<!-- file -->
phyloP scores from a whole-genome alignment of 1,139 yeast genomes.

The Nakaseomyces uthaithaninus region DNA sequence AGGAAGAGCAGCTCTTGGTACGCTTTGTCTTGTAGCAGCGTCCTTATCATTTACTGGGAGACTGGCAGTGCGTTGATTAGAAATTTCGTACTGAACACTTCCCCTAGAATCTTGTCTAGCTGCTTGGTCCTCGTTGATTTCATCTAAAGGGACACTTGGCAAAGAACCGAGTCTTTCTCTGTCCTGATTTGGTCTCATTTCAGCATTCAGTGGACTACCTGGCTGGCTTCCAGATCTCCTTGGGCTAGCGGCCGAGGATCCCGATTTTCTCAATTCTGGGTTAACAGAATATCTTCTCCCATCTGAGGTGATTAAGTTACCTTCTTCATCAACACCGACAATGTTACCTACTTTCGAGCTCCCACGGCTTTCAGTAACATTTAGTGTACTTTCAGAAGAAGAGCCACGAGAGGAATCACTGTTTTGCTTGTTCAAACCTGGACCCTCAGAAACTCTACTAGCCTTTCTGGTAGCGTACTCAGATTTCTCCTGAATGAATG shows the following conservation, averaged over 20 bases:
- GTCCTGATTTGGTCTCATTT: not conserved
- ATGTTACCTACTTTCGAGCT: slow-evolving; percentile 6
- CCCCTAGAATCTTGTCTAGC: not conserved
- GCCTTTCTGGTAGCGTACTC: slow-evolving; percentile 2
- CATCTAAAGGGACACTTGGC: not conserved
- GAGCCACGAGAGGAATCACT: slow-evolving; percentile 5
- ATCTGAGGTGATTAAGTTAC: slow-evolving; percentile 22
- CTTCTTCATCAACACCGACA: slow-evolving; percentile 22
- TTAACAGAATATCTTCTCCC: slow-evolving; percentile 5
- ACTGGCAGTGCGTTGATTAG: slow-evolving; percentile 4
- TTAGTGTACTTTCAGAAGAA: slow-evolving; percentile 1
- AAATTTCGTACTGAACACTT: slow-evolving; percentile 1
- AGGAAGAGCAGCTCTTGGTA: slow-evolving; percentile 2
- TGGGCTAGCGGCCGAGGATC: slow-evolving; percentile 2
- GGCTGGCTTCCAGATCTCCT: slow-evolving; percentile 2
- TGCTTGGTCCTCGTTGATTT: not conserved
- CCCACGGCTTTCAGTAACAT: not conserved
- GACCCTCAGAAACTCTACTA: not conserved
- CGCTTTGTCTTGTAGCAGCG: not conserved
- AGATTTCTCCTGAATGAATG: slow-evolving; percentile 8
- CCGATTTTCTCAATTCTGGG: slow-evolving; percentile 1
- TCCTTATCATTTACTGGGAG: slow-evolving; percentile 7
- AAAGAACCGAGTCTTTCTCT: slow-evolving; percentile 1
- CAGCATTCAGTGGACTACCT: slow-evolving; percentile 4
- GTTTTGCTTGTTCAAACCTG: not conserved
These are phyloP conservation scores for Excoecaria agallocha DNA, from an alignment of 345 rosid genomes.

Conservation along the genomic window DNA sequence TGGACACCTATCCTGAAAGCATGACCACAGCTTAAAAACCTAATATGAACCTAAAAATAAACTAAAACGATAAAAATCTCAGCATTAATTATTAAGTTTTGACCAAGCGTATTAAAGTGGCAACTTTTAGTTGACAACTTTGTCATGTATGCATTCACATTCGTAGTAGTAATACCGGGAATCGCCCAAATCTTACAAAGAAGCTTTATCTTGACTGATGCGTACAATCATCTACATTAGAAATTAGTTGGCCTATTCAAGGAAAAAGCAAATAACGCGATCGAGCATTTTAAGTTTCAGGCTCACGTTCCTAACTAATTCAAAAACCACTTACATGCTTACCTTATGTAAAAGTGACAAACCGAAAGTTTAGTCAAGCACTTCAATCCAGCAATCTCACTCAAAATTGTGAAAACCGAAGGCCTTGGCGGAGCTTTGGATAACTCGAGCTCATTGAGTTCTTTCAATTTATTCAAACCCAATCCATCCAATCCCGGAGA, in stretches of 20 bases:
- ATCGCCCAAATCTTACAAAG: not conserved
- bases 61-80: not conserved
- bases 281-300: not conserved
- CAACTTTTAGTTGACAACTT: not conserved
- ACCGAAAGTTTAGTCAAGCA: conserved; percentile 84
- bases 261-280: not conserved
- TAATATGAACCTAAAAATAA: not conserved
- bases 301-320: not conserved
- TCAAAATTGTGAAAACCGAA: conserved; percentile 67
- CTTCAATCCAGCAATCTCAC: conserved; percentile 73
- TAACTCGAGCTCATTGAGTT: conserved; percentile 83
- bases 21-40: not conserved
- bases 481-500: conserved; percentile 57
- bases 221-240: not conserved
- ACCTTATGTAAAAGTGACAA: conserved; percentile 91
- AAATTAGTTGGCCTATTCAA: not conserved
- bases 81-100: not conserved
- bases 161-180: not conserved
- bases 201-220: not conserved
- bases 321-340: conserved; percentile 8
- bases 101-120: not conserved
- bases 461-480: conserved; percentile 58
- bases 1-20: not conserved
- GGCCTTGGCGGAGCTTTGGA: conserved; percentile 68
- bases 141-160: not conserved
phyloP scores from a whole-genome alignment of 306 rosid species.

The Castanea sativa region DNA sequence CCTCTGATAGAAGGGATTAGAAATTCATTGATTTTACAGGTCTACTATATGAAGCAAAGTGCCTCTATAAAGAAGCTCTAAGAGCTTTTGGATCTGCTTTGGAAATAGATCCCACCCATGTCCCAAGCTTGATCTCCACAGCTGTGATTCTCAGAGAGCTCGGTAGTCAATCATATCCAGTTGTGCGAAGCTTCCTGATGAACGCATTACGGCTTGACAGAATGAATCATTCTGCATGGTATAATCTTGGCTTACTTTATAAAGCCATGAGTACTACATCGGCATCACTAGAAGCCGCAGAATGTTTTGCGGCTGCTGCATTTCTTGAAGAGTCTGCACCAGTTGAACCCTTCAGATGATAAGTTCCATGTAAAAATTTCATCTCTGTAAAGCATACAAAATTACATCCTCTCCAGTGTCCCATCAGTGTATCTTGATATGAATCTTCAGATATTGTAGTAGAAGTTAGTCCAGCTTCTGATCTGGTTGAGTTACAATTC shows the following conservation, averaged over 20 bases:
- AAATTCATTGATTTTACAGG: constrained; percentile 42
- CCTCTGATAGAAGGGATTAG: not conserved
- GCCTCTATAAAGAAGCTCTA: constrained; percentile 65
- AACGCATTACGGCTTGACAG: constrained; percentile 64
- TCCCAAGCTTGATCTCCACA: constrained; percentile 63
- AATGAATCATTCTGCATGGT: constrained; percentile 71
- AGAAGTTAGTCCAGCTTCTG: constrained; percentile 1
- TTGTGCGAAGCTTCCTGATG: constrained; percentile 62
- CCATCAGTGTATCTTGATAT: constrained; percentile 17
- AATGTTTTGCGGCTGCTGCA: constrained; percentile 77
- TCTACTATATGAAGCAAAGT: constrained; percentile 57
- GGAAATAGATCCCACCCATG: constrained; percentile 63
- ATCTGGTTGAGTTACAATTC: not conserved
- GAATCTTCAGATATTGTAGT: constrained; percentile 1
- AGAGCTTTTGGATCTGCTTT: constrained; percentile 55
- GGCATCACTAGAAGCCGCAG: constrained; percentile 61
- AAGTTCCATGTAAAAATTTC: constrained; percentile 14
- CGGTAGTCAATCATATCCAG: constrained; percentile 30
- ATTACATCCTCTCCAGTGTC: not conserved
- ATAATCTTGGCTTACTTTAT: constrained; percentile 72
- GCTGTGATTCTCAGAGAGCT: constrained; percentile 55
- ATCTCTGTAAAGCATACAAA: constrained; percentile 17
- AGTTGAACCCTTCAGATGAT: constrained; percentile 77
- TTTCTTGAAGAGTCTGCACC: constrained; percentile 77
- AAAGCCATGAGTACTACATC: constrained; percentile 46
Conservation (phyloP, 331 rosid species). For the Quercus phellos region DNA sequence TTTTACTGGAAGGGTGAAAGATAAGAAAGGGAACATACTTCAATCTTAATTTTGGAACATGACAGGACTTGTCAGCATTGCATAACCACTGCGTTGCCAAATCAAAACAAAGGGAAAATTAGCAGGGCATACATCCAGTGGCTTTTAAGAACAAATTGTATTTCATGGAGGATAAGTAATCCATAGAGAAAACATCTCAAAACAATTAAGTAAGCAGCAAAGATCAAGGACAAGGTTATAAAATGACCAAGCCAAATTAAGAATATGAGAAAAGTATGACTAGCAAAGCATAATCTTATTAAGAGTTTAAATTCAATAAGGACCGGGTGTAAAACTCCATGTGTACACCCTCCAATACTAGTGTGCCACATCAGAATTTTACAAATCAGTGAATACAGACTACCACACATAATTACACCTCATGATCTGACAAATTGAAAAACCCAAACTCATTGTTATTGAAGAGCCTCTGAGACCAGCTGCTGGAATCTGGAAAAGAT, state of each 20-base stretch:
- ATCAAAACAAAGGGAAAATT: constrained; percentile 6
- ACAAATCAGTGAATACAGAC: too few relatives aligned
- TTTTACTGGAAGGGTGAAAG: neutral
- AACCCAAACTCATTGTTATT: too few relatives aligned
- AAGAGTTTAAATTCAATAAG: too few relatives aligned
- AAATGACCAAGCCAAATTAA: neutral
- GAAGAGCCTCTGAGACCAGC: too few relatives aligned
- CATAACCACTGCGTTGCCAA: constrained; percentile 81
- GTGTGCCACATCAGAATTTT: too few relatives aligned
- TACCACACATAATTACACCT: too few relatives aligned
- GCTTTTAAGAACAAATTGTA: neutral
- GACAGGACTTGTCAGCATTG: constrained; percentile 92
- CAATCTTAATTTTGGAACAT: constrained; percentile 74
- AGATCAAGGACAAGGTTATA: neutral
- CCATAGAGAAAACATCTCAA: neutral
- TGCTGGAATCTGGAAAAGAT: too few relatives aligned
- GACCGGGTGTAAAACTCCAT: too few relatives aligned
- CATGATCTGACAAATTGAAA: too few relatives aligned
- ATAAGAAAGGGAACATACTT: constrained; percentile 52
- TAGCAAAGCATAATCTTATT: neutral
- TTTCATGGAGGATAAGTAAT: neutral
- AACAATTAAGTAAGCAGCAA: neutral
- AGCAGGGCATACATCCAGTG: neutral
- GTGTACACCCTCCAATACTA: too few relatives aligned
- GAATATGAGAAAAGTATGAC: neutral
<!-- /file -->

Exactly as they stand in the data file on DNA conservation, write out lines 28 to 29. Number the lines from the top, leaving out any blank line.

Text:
These are phyloP conservation scores for Excoecaria agallocha DNA, from an alignment of 345 rosid genomes.

Conservation along the genomic window DNA sequence TGGACACCTATCCTGAAAGCATGACCACAGCTTAAAAACCTAATATGAACCTAAAAATAAACTAAAACGATAAAAATCTCAGCATTAATTATTAAGTTTTGACCAAGCGTATTAAAGTGGCAACTTTTAGTTGACAACTTTGTCATGTATGCATTCACATTCGTAGTAGTAATACCGGGAATCGCCCAAATCTTACAAAGAAGCTTTATCTTGACTGATGCGTACAATCATCTACATTAGAAATTAGTTGGCCTATTCAAGGAAAAAGCAAATAACGCGATCGAGCATTTTAAGTTTCAGGCTCACGTTCCTAACTAATTCAAAAACCACTTACATGCTTACCTTATGTAAAAGTGACAAACCGAAAGTTTAGTCAAGCACTTCAATCCAGCAATCTCACTCAAAATTGTGAAAACCGAAGGCCTTGGCGGAGCTTTGGATAACTCGAGCTCATTGAGTTCTTTCAATTTATTCAAACCCAATCCATCCAATCCCGGAGA, in stretches of 20 bases: